(Friday March 29) 6:12 AM This morning I opened my eyes and, before getting out of bed, grabbed my favorite Bible translation of all time. It’s the Bible I used when, at the age of 16, I “fell in love” with the Scriptures for the first time. (Remember when that happened to you?) The Good News Bible had just come out. Three things about this translation struck me. It was readable. It had nifty line drawings (I’ve always enjoyed good art). And it had a glossary of terms.
My text this morning was Galatians 6, and here I saw an interesting connection between v. 2 and v. 9. See it?
When we help each other, we obey the law of Christ. And when we do good (for others), we reap the harvest of eternal life. In Basel, theology was divided into two parts: dogmatics and ethics. The Germans might say Glaubenslehre and Sittenlehre, what we believe and how we live. Christianity involves knowing the good, but it always involves more than knowing. Ethical theory is quite worthless without ethical practice. The Christian life involves knowledge and action. Can Jesus be Savior and not be Lord? Those who think so need not bother themselves with ethics.
God’s Word is a songbook. Did you know that? His mandates are melodies. Today’s church suffers from a double malady. Some of us have the statutes without the song. Others of us have the song without the statutes. But we must have both words and music. Joe Aldrich used to tell his evangelism students at Biola, “Don’t say the words without playing the music.” I grew up in a church that prided itself on its strict orthodoxy. But it didn’t sing. The joy of one’s salvation, the first love, the sacrificial caring for others — these were scarcely evident. There were statutes but no songs. Other churches in Kailua tried to sing the song without the words. To be sure, they could whip up a synthetic joy, a simulated happiness, but it wasn’t grounded in God’s Word. After all, truth doesn’t matter as long as we feel good, right?
A true Christian will always have the right music and the right words. Evangelicals who care about social justice aren’t becoming liberals. They’re simply trying to be faithful to their biblical heritage. A frustrating thing about God’s character is that He always expects us to act on what we know fairly quickly. He first captures our hearts, but soon after He captures our hands, as James puts it. You see a need? You can’t just say “Best of luck!” Roughly two-thirds of unchurched adults were formerly churched. They’re not necessary anti-church. They just see the church as irrelevant to the real, hurting world in which they live.
Please hear me. I’m not saying “Go Right!” or “Go Left!” Today, American politics is utterly bankrupt. And it always nets zero converts. Did you read the news this morning? I did. Our politicians are willing to kill with words and insults. I came to Christ at the age of 8 not only because of the truth of the Gospel but because a man named Rudy Ulrich was willing to lay down his life for me. No one cared about me more than my pastor. As for me, I’m going to gamble on the fact that Jesus is calling me to do the same. Yes, I’m a truth-lover. I’ve even written a few books about the Bible. But if I’m going to err, I’ll err on the side of mercy and let Jesus sort it all out on that Day.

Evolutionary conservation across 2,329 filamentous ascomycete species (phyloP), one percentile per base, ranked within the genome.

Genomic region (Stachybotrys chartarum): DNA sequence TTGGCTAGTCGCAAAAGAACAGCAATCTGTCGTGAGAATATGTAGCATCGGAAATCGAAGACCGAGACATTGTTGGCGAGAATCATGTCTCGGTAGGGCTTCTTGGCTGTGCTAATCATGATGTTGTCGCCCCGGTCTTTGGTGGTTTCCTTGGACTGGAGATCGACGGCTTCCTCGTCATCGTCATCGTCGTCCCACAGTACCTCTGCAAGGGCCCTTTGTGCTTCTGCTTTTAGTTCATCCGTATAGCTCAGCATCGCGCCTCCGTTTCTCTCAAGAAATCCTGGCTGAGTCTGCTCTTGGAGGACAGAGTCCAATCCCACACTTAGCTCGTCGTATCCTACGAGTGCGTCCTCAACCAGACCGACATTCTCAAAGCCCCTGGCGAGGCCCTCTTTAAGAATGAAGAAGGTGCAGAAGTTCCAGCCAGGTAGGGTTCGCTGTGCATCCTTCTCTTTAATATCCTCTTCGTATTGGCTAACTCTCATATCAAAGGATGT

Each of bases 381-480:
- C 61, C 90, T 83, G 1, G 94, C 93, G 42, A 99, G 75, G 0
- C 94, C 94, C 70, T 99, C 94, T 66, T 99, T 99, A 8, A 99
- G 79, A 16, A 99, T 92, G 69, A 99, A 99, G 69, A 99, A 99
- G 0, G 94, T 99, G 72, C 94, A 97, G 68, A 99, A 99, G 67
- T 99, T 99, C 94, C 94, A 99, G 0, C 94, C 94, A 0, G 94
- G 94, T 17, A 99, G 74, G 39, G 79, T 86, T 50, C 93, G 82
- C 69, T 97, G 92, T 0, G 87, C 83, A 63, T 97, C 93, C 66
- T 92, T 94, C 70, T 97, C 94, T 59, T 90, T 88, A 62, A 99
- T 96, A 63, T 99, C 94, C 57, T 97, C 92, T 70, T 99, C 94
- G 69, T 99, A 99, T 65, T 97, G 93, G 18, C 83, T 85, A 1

Maybe it’s because I grew up at the bottom (socially, economically, emotionally) that I have a bias toward people at the bottom. In his book Simplicity, Richard Rohr says “We cannot think our way into a new kind of living. We must live our way into a new kind of thinking.” Too many of us have become hyphenated Christians who build a false wedge between evangelism and social action. James makes it unmistakable that if a person is a Christian he or she will be something else too. We’re not talking about perfect Christians. There are no such Christians, but there can be no avoiding our responsibility to the least of these.
I think it was F. F. Bruce who conjectured that the word “Christians” was derived, not from Christos (Christ) but rather from the very similar-sounding chrestos, “good/kind.” (Both words may have been pronounced identically in the first century.) Followers of Jesus were known (and mocked) for being “Goody-goodies.” This is how serious the Gospel challenge is. “Whatever you did for one of the least of these brothers and sisters of Mine, you did for Me” (Matt. 25:40). If our God could set aside privilege and power for the love of humanity, can’t we?
I truly believe that the evangelical church can stand on truth and at the same time share the Good News of Jesus Christ with a hurting world regardless of social status, political affiliation, and ethnicity. The unchurched want both the words and the music.
Thank you, Father, for all those who have shared good with me so sacrificially through the years. Thank you especially for those special friends, loved ones, and family members who give without question or hesitation. Please help me to do the same. Amen.
(Featured image credit: Openclipart.org.)